It happens in life that sometimes a variety of interests will lead to a nuanced perspective on a given problem. Some of these problems are full of dramatic interest that can be seen by many (if not all) people, and other problems are immensely important but are not necessarily all that interesting on the surface. If we are wise, we will have a sensitivity to what is beneath the surface, to take the time to build up an appreciation of that which not readily interesting in the surface. If this cuts against the spirit of our times, it is also a matter of considerable importance, as there are many aspects of life which are not readily interesting on the surface but that are deeply important in terms of their repercussions and implications.
Infrastructure is one of those areas where there appears to be little of immediate interest or excitement. What is sexy about roads, ports, railways, or other transportation networks to most people? We tend to notice such matters only when they go wrong, when we have a traffic jam on a highway on the way to work, when the delivery of our package is delayed because of a derailed train in rural Montana or because of a pileup of container ships in Quanzhou, or when our travels are delayed by the onerous security burdens in our airports. Even our much-valued ability to communicate with people through cell phones and computers depends on the infrastructure of wireless connections and fiber-optic cables that allow for a great deal of speed and capacity in our communications. Whether we are dealing with business, transportation, or communication, a great deal of our well-being in life depends on infrastructure, even the water and sewer networks that are essential to our cleanliness.
Yet infrastructure is not a subject that draws a great deal of attention from either people or politicians so long as life is going well. Despite the best efforts of the American Society of Civil Engineers, for example , to grade the state of infrastructure and investments in maintaining and improving that infrastructure, the poor state of our infrastructure has not drawn a great deal of attention, much less a great deal of effort. Part of this lack of effort is a result of priorities. In an age where insecurity and vulnerability run rampant in all walks of life, from our ability to earn enough to feed and house ourselves, to our ability to protect ourselves or care for our children or elderly, the additional strain of facing the deterioration of the very skeletal structure of our society is not something that is easy to deal with in the absence of hope that this too may be dealt with given our resources (and not merely economic resources).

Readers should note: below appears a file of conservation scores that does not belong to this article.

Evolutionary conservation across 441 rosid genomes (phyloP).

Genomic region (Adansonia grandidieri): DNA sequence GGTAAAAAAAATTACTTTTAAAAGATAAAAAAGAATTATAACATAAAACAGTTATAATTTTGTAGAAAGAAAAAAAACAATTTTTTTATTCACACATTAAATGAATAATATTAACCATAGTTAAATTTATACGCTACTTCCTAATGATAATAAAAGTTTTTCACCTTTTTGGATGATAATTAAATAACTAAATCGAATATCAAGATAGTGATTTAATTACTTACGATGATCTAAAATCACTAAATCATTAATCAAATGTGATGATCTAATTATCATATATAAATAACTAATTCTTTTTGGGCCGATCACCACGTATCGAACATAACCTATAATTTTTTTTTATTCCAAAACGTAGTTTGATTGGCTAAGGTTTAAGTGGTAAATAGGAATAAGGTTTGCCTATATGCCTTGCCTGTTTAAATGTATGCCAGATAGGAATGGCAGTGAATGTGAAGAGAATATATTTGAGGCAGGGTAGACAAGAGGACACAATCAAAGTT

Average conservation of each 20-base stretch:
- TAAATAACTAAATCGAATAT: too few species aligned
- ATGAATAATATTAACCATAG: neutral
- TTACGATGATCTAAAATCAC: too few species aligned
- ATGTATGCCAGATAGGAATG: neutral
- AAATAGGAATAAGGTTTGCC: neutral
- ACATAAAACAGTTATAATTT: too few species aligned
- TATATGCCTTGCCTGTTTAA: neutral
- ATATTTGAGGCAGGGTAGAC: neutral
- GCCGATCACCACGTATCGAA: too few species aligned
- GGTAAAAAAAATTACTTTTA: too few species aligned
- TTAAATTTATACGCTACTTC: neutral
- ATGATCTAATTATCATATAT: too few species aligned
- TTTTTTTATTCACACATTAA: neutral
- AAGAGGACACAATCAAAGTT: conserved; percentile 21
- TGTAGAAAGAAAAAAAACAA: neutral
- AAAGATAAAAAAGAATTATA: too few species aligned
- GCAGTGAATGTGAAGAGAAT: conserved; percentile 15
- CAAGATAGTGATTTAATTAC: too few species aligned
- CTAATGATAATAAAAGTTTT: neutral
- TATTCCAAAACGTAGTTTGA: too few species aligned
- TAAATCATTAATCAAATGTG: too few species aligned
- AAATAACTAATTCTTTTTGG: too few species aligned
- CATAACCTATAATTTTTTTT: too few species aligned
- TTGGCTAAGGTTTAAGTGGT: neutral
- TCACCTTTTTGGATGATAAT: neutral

Let us ask ourselves how we got our infrastructure to begin with. Through a mix of public investment, funded by bonds and taxes, and through a mix of private investments with the expectation of profit, canals were built, roads were cut through the forest, bridges and dams were built, schools were constructed, wires were laid down, buildings were built to connect people together. There are essentially two forms of infrastructure developments that represent different visions of progress. One type of development is external infrastructure, where roads and railroads and other transportation networks are geared to taking primary resources to the outside world in exchange for profits from commodity trading. This is the sort of development that has taken place in much of the world, from the Southern United States to Latin America, Africa, and Southeast Asia. Regardless of the wealth that has come to such nations, that wealth has tended to concentrate itself in elites, and especially in rulers, while ordinary people live in favelas and struggle without even basic infrastructure in their own lives. In contrast, those areas that have succeeded in the modern world have done so because they focused on a policy of internal infrastructure, building canals and highways and railroads and air routes internally, leading to the growth of towns and cities along routes, providing to local needs and concerns, leading to economic growth inside of the society, for the betterment of a larger group of people.
Yet our crisis in physical infrastructure is related to and mirrored by the collapse of our societal infrastructure, the trust and fondness of people for each other, the bonds of friendship and family. It may be that we cannot rebuild the infrastructure of our physical world until we have paid attention to the neglected and ramshackle infrastructure of our relationships. It is perhaps because of my sensitivities both to the infrastructure of buildings and education and roads and other networks as well as to the infrastructure of families and communities, of churches and meaningful relationships, that this subject has retained such a fascination for me, given that it represents the ground on which my personal and professional longings rest, with implications far beyond my own complicated life.
In many ways, this decline of infrastructure is no new matter 
 See, for example: